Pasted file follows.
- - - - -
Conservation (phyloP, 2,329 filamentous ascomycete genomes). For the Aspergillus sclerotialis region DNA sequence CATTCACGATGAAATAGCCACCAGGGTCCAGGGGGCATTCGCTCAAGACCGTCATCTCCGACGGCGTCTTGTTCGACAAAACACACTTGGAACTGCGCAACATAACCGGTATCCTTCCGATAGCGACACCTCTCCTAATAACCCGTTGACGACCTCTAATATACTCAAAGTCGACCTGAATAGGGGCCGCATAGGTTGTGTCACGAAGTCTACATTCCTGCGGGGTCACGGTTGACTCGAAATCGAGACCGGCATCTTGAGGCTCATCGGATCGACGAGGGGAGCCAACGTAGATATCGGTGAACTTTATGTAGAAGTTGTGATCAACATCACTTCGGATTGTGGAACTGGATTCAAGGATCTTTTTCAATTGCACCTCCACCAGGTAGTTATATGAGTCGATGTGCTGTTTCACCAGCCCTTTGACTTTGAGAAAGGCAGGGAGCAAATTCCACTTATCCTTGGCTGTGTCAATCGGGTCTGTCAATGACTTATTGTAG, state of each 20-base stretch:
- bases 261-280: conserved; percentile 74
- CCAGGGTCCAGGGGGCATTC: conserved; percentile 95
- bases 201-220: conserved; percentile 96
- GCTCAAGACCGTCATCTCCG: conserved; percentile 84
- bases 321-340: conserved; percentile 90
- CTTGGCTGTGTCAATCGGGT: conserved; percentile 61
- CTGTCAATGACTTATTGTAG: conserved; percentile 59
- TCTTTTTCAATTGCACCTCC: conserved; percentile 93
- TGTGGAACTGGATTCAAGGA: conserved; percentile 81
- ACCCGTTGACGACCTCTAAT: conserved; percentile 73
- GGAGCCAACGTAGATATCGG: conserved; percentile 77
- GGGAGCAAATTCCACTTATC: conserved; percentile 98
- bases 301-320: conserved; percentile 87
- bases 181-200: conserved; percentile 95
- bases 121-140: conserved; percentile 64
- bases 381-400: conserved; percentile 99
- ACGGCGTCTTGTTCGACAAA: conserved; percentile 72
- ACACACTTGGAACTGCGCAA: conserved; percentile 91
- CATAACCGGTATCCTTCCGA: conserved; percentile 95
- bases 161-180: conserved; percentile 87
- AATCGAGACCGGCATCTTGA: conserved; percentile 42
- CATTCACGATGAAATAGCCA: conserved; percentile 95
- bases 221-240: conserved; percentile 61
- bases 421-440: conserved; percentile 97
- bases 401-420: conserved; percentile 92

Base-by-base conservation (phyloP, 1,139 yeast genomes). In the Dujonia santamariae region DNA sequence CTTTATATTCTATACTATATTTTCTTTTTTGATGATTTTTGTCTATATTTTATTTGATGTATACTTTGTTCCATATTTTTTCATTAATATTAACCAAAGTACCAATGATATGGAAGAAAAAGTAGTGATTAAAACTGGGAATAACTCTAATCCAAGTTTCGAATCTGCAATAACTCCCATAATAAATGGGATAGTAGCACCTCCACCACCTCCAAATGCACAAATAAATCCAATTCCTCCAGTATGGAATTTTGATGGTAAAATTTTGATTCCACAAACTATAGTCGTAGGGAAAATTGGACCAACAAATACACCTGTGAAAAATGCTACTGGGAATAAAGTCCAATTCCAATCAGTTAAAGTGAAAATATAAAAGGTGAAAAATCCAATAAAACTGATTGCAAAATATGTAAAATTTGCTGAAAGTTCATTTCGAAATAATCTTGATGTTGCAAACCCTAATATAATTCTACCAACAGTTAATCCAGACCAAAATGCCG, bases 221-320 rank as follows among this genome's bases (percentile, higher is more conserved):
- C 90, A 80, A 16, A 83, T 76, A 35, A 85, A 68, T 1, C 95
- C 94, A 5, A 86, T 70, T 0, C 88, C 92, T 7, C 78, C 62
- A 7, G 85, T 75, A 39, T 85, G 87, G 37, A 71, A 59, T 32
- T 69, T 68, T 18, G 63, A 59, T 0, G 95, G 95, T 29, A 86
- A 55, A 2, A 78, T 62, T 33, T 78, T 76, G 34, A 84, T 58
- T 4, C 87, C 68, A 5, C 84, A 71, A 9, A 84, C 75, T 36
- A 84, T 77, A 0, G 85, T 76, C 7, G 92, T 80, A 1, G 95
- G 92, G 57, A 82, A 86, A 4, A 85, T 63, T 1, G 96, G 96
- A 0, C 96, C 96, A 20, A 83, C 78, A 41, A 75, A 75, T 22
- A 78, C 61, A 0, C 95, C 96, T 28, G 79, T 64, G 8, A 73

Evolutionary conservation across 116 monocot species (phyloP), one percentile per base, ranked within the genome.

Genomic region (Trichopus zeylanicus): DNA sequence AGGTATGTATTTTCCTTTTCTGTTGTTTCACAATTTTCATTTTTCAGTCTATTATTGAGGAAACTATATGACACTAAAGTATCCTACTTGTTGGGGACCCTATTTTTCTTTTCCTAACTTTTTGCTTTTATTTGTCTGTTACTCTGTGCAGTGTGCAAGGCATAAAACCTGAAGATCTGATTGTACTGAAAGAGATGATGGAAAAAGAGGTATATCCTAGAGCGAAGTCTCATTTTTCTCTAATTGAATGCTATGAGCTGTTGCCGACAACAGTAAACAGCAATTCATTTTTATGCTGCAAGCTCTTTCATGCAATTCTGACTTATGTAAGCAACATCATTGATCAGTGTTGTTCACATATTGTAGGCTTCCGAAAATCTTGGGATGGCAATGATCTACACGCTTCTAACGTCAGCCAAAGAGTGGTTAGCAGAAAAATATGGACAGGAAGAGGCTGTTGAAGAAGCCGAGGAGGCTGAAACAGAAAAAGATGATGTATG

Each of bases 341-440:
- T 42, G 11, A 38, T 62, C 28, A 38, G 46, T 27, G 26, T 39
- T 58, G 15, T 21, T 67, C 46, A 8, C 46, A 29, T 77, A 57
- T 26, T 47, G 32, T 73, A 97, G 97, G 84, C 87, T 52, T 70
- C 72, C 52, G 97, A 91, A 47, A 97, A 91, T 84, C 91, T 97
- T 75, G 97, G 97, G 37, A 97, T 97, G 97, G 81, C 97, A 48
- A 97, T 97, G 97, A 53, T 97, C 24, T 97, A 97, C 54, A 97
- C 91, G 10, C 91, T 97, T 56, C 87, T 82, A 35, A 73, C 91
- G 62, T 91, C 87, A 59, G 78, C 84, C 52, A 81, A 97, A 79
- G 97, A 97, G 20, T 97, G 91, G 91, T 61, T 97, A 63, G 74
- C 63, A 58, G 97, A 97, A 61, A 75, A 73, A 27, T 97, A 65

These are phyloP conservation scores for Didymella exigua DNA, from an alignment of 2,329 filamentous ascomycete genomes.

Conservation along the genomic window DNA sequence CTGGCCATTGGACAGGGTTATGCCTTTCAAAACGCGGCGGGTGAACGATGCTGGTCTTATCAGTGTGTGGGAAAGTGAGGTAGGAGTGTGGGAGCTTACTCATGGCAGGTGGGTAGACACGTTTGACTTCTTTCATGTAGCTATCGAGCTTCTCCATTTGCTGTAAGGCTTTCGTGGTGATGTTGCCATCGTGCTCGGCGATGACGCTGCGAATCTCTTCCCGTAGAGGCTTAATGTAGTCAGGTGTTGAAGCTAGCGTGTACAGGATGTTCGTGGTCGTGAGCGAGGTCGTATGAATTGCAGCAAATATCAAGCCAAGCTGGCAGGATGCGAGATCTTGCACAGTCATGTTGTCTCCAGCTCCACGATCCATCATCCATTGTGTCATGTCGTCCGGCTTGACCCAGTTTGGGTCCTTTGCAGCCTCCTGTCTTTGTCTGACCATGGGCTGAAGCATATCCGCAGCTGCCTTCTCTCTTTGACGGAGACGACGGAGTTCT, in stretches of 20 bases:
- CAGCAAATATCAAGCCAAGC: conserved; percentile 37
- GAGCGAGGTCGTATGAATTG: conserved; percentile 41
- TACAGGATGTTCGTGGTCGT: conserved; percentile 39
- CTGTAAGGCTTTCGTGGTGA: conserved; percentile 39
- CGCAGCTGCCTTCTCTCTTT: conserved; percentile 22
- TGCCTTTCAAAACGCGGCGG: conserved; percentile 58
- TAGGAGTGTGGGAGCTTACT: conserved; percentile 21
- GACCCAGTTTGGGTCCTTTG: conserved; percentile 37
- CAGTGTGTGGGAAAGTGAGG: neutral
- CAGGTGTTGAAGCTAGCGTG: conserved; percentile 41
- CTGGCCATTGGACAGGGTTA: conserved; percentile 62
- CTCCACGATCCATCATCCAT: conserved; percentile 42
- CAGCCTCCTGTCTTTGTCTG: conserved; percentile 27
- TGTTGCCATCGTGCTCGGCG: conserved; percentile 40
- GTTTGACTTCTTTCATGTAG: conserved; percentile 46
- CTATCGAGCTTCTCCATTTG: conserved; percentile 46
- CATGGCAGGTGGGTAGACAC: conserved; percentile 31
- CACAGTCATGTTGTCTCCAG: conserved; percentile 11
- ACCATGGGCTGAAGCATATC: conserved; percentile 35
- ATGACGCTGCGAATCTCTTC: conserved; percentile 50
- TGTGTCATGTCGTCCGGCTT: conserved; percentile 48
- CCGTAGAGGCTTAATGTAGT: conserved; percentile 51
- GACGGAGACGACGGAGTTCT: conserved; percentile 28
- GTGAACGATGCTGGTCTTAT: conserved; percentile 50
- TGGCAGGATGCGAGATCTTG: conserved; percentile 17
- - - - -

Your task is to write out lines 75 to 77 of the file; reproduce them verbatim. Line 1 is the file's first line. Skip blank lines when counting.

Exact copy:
- GACGGAGACGACGGAGTTCT: conserved; percentile 28
- GTGAACGATGCTGGTCTTAT: conserved; percentile 50
- TGGCAGGATGCGAGATCTTG: conserved; percentile 17